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How You Can Treat Your Pet to a Bon Voyage

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For humans and pets, flying is stressful, no doubt about it. But if you are planning to move cross-country this summer or take your pet on vacation with you, flying may be the best way to transport a dog or cat who will fit in a carrier that slides beneath your seat. Here are our best tips to ensure a safe, fear-free and uneventful trip for both of you.

Start preparing now. Making sure your pet is comfortable riding in a carrier is the foundation for everything else.

Your pet’s crate or carrier should be her happy place. If it’s not already, start by leaving it out in a conspicuous area in your home. Let your dog or cat investigate it at her own pace. Encourage exploration by tossing a favorite toy or treats inside it for her to find. Any time you see your pet inside the carrier, praise her and hand out a couple more treats. Feed meals inside the carrier to create an even stronger positive association.

You can also use pheromone products to help your pet feel at ease inside the carrier, both at home and during the flight. Pheromone sprays and wipes made specifically for dogs or cats contain substances that mimic the natural calming or familiarity pheromones that dogs and cats produce and may provide a feeling of security.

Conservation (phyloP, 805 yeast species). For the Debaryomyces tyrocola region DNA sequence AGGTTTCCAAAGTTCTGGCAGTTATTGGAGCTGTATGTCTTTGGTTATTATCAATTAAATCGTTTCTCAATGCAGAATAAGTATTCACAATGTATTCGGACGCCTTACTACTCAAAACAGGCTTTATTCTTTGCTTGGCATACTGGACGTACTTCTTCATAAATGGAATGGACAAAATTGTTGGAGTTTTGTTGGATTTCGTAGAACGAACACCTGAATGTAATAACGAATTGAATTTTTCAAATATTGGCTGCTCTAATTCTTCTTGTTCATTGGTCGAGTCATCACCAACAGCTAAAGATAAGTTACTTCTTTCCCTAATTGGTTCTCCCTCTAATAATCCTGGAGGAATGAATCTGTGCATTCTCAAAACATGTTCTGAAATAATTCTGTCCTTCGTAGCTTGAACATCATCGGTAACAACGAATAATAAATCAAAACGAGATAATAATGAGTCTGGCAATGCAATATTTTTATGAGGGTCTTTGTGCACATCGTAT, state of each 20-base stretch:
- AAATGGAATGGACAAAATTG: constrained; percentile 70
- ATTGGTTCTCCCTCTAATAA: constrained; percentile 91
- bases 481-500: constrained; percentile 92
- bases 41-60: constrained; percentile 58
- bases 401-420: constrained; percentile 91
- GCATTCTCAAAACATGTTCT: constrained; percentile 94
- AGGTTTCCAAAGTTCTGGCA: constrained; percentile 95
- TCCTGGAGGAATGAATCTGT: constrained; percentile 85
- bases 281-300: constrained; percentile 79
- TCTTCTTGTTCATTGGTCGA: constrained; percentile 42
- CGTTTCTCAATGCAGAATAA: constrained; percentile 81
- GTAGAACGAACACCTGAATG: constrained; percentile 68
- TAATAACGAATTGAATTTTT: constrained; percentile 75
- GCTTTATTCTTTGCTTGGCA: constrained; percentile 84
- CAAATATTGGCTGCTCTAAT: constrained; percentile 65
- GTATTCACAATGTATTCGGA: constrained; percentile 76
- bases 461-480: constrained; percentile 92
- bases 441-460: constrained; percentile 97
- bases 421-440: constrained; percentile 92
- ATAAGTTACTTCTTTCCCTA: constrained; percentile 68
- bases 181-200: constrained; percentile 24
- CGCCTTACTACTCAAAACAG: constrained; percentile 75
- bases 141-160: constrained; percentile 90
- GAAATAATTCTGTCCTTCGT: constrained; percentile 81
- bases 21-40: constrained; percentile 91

What should you look for in a carrier? An important consideration is that it must fit beneath the seat in front of you with your pet inside it. If possible, take it to the airport well before your trip and make sure it fits in the luggage sizers located near the check-in area. Choose one that zips open at the end and at the top to make it easy for your pet to walk inside it or be lifted out of it.

Practice carrying or—if it has wheels—pulling the carrier so your pet becomes used to riding in it. Your presence should add to his comfort level.

Accessories to pack in a carry-on bag are a collapsible silicone dog bowl for dinner and breakfast (if you’re taking a long-haul flight) and a water bottle with a bowl that sits on top. Squeeze it and water fills the bowl; release the pressure and the water drains back into the bottle. Wait to fill it with bottled water until you go through security.

Speaking of security, your dog will walk with or be carried by you through the scanner. Don’t try to send her through the x-ray machine in her carrier! You may be asked to remove the collar and leash so be sure you have a secure grasp on her.

Should you give your dog a tranquilizer or sedative before the flight? It’s not a good idea.

Drugs can have different effects at altitude. Sedatives and tranquilizers can affect equilibrium and blood pressure, especially in snub-nosed dogs or cats. Ask your veterinarian about other products that can help your dog stay calm without those side effects.

What about pottying en route? Airports serving more than 10,000 passengers daily are required to have at least one post-security pet-relief area. Install the free “Where To Go” app on your phone to make finding one just a tap away. If your pet is trained to use a pee pad, bring one to use in a bathroom or other quiet area. If possible, potty your pet before boarding. For long nonstop flights, a diaper can be the best way to contain any urine outflows. Accustom your pet to wearing one well before the trip.

Safe travels!

This article was reviewed/edited by board-certified veterinary behaviorist Dr. Kenneth Martin and/or veterinary technician specialist in behavior Debbie Martin, LVT.

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